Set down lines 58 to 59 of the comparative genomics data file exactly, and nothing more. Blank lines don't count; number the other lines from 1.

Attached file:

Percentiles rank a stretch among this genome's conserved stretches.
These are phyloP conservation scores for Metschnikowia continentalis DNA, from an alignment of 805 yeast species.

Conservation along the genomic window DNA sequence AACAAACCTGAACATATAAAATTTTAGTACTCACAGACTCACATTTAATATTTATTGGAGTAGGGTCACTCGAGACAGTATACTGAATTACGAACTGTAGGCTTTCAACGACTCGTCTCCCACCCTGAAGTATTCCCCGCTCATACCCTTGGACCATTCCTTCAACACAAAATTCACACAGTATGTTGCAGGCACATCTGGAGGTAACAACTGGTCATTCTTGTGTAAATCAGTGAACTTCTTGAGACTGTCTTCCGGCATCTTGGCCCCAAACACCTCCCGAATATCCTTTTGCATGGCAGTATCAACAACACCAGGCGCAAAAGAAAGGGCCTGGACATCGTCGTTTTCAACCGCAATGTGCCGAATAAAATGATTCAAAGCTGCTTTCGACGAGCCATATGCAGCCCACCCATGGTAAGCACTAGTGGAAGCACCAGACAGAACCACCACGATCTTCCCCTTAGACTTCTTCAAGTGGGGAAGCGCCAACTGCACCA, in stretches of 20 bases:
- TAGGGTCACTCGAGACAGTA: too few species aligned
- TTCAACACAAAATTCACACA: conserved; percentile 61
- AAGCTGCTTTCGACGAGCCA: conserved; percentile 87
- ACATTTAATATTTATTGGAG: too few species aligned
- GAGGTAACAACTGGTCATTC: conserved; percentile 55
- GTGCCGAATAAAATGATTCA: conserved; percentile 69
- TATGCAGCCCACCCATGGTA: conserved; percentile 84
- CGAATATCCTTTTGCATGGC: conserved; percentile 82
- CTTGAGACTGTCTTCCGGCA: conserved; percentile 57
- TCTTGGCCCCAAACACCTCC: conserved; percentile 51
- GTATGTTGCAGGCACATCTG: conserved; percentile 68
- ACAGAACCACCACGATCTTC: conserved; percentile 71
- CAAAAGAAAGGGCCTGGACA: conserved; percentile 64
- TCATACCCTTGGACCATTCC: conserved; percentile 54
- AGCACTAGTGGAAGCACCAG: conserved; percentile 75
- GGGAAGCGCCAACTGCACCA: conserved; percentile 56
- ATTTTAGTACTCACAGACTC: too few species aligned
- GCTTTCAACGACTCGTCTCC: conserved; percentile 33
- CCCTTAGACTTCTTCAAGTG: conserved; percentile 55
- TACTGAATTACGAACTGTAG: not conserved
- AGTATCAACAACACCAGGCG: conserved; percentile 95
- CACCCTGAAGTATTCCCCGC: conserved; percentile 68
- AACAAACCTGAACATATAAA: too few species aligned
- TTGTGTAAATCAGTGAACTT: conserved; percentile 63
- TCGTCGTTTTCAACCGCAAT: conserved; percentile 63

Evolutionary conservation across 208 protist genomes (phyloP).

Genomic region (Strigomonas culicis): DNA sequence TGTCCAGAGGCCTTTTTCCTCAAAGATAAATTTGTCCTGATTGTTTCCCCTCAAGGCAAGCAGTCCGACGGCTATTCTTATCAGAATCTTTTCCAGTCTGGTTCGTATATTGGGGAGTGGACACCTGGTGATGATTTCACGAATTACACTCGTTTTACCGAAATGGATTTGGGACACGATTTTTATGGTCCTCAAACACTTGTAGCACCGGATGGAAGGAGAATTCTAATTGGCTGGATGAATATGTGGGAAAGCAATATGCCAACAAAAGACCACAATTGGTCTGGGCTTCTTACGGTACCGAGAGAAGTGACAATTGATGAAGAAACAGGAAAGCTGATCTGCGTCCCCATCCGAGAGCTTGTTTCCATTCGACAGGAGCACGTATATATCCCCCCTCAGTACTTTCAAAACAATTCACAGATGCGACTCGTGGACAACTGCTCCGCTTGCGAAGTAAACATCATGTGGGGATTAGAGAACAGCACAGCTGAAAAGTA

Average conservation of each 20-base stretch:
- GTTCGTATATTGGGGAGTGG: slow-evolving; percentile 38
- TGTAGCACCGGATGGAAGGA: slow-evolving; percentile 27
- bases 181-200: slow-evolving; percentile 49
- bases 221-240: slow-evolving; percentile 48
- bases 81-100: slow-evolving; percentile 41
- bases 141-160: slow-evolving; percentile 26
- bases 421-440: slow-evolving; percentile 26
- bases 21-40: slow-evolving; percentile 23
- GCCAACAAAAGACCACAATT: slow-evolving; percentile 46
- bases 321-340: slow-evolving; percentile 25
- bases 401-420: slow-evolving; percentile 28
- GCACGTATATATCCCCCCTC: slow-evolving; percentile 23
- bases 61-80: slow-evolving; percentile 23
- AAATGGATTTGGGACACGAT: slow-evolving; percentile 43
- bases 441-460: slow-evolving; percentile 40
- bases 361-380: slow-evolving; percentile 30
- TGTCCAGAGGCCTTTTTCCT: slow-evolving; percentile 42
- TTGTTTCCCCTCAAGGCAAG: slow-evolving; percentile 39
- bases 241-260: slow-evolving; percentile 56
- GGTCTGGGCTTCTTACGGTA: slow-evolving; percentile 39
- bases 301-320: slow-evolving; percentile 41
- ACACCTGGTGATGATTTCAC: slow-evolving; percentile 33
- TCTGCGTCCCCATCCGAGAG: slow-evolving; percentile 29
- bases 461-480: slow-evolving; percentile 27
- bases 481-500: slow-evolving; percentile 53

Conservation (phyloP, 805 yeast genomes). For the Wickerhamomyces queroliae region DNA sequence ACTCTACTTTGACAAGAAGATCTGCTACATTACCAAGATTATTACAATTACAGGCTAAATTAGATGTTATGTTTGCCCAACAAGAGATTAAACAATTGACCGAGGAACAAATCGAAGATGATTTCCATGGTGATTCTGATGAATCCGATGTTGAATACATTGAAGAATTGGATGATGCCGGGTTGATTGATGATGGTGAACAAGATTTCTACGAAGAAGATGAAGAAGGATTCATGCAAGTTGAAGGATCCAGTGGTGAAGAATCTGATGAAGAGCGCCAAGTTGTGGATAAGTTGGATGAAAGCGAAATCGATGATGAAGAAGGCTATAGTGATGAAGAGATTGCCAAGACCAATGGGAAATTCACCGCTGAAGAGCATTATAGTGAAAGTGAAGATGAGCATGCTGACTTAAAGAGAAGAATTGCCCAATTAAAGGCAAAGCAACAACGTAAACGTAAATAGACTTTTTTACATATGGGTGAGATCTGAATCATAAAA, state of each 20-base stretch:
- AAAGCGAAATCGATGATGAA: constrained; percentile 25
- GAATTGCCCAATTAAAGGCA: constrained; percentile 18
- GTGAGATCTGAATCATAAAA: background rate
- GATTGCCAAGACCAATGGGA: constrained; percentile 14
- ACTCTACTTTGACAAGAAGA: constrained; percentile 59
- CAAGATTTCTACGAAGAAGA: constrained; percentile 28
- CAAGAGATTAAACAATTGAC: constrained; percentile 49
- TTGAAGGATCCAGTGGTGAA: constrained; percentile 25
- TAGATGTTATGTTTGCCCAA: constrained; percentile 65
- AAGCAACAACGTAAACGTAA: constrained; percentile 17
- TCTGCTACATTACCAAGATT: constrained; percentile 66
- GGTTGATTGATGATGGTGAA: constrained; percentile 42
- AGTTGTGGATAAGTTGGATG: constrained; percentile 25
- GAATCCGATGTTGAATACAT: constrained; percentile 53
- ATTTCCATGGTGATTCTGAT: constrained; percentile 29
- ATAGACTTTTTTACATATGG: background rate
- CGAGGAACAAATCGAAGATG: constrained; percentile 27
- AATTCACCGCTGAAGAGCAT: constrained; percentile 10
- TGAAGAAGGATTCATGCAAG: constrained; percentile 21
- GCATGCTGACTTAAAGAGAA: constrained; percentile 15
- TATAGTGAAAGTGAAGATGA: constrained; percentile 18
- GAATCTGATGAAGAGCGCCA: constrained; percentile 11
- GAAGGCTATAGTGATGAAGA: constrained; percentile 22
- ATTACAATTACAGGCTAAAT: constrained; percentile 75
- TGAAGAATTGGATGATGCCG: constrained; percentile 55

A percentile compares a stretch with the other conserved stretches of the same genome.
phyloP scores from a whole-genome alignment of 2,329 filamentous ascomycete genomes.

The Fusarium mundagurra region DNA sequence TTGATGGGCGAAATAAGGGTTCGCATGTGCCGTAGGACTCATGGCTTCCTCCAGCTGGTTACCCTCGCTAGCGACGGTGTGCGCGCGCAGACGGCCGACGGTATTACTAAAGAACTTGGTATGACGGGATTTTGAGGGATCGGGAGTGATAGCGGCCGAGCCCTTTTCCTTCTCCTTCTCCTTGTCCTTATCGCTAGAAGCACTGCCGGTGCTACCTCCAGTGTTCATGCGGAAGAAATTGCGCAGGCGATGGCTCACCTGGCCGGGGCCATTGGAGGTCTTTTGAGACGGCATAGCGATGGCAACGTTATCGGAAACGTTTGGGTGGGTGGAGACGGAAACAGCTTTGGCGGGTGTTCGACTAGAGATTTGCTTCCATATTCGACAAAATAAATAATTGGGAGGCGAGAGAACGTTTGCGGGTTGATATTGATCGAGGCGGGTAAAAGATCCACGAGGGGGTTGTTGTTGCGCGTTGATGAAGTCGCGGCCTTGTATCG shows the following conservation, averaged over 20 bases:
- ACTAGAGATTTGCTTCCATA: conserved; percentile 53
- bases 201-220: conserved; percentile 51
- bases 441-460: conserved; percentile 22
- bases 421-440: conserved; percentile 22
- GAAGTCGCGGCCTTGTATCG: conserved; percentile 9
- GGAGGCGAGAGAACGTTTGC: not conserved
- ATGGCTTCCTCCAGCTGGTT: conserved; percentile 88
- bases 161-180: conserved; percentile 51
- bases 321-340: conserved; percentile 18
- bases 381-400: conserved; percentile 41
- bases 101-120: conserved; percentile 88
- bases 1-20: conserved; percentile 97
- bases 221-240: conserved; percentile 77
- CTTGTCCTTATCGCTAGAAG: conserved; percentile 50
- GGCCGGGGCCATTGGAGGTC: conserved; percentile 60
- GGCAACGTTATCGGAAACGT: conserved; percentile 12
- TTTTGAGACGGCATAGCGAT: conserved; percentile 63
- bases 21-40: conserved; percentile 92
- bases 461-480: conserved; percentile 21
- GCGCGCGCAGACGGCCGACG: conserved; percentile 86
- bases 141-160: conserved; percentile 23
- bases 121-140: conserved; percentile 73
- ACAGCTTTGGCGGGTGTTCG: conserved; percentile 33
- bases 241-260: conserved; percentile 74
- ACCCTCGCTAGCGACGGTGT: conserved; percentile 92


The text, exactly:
- AAAGCGAAATCGATGATGAA: constrained; percentile 25
- GAATTGCCCAATTAAAGGCA: constrained; percentile 18